Rand Paul, Mike Lee, Justin Amash, Thomas Massie, and John Duncan were the only Senators and Congressmen wise and sober enough to vote against a bipartisan bill to impose sanctions on Russia along with a few other nations. Democrats, still unable to accept electoral defeat, are mired in a mad frenzy of conspiracy theories regarding a phantom connection between the Trump campaign and the Kremlin, so reckless vengeance has replaced sanity when it comes to dealing with Russia from their angle. Republicans are generally happy to treat adversaries with hostility, paranoid about being viewed as friendly with the enemy, and too egotistical to allow Democrats to seem tougher on foreign policy than they are, so it is no surprise that GOP congresspersons, whether sympathetic to the President or not, went along with the bill too. The aforementioned nay voters are generally principled in their stances and evidently care more about doing what’s both Constitutional and in America’s best interest than being perceived in a certain way by the public. Their dissent is a loud reinforcement of this.
The new sanctions against Russia are a blow to the Trump administration. Not because President Trump is secretly controlled by the Kremlin, as John McCain and the Democrats would like you to believe, but because Trump’s foreign policy goals include improving relations with our Eurasian neighbor.
With such an immense majority of Congress voting in favor of the new sanctions, Trump was forced into a corner. If he had vetoed the bill, it would have been overridden. This would have left the president looking like a diehard Russophile in the eyes of those still hypnotized by the collusion narrative, insubordinate in the eyes of moderates who just want our government to run smoothly, and defeated in the eyes of those who would name Trump our Grand Chancellor if it were up to them. Signing the sanctions into law likely feels like a betrayal to those Trump has promised a non-interventionist foreign policy, but they should be able to understand Trump’s helplessness considering the situation at hand. It’s frustrating, but Trump had no choice.
All in all, these sanctions will make the world a poorer and more dangerous place. Trade and economic opportunity will be obstructed for the Russian and American people as well as Russia’s other trading partners like the EU. And tensions will rise. Vladimir Putin, however, will not feel any of these effects. He is sitting pretty at the head of the Russian government, and his people will surely rally behind him as feelings of nationalism continue to spread across the globe. The Russian people are in inevitable trouble, but Putin is in great shape. These sanctions help solidify that. As Milton Friedman constantly reminded us, “One of the great mistakes is to judge policies and programs by their intentions rather than their results.”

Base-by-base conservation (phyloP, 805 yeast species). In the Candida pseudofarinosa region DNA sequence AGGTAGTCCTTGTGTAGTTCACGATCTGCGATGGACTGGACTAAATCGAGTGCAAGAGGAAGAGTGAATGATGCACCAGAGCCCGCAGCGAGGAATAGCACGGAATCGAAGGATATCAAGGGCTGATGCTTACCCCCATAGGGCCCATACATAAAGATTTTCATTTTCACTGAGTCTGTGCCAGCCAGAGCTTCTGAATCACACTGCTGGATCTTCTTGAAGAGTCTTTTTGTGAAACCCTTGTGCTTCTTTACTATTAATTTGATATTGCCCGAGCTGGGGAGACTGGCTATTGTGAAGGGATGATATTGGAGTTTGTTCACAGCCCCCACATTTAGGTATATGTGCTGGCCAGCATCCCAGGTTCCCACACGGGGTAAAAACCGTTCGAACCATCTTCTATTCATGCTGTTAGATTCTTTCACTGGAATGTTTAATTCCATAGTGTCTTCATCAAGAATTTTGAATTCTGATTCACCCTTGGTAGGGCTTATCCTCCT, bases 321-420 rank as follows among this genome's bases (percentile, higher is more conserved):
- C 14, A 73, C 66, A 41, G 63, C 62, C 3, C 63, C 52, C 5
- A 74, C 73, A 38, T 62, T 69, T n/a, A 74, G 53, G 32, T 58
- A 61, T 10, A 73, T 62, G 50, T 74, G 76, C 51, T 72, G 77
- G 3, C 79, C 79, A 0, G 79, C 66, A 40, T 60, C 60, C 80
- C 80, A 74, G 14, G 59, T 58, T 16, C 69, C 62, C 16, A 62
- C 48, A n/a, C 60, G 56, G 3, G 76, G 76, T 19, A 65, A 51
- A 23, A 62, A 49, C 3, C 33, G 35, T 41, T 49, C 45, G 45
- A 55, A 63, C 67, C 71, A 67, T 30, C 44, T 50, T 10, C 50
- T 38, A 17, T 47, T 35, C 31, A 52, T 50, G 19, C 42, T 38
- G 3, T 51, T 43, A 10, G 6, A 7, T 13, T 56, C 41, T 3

Nevertheless, the persistence of stupidity and no-skin-in-the-game decision making in Congress should not completely overshadow the encouraging alterations being made by the Trump administration in other areas on the foreign policy front.
President Obama’s handling of the Syrian Civil War and related conflicts can best be described as waffling. Obama drew a red line in the sand and allowed Bashar al Assad to (allegedly) cross it. Obama cultivated confidence among the “rebels” seeking to overthrow the Syrian government, but did not follow through. While I am happy he never went Full Hillary in Syria, Obama spoke loudly and carried a small stick, possibly leading to a conflict that has likely gone farther than it had to.
President Trump has an announced an end to the CIA’s program to arm these “rebels.” Purportedly as a result of seeing a video of a group of “rebels” gleefully beheading a young boy, Trump has all but told the Assad opposition you’re on your own.
This will allow the US to focus on what may be an actual threat to our national security in the form of ISIS. Regime change in Syria does nothing for the wellbeing of Americans, and would likely harm the wellbeing of the Syrian people and their neighbors. How much authority Trump has to go to war with ISIS is questionable. But it certainly seems more in line with America’s safety.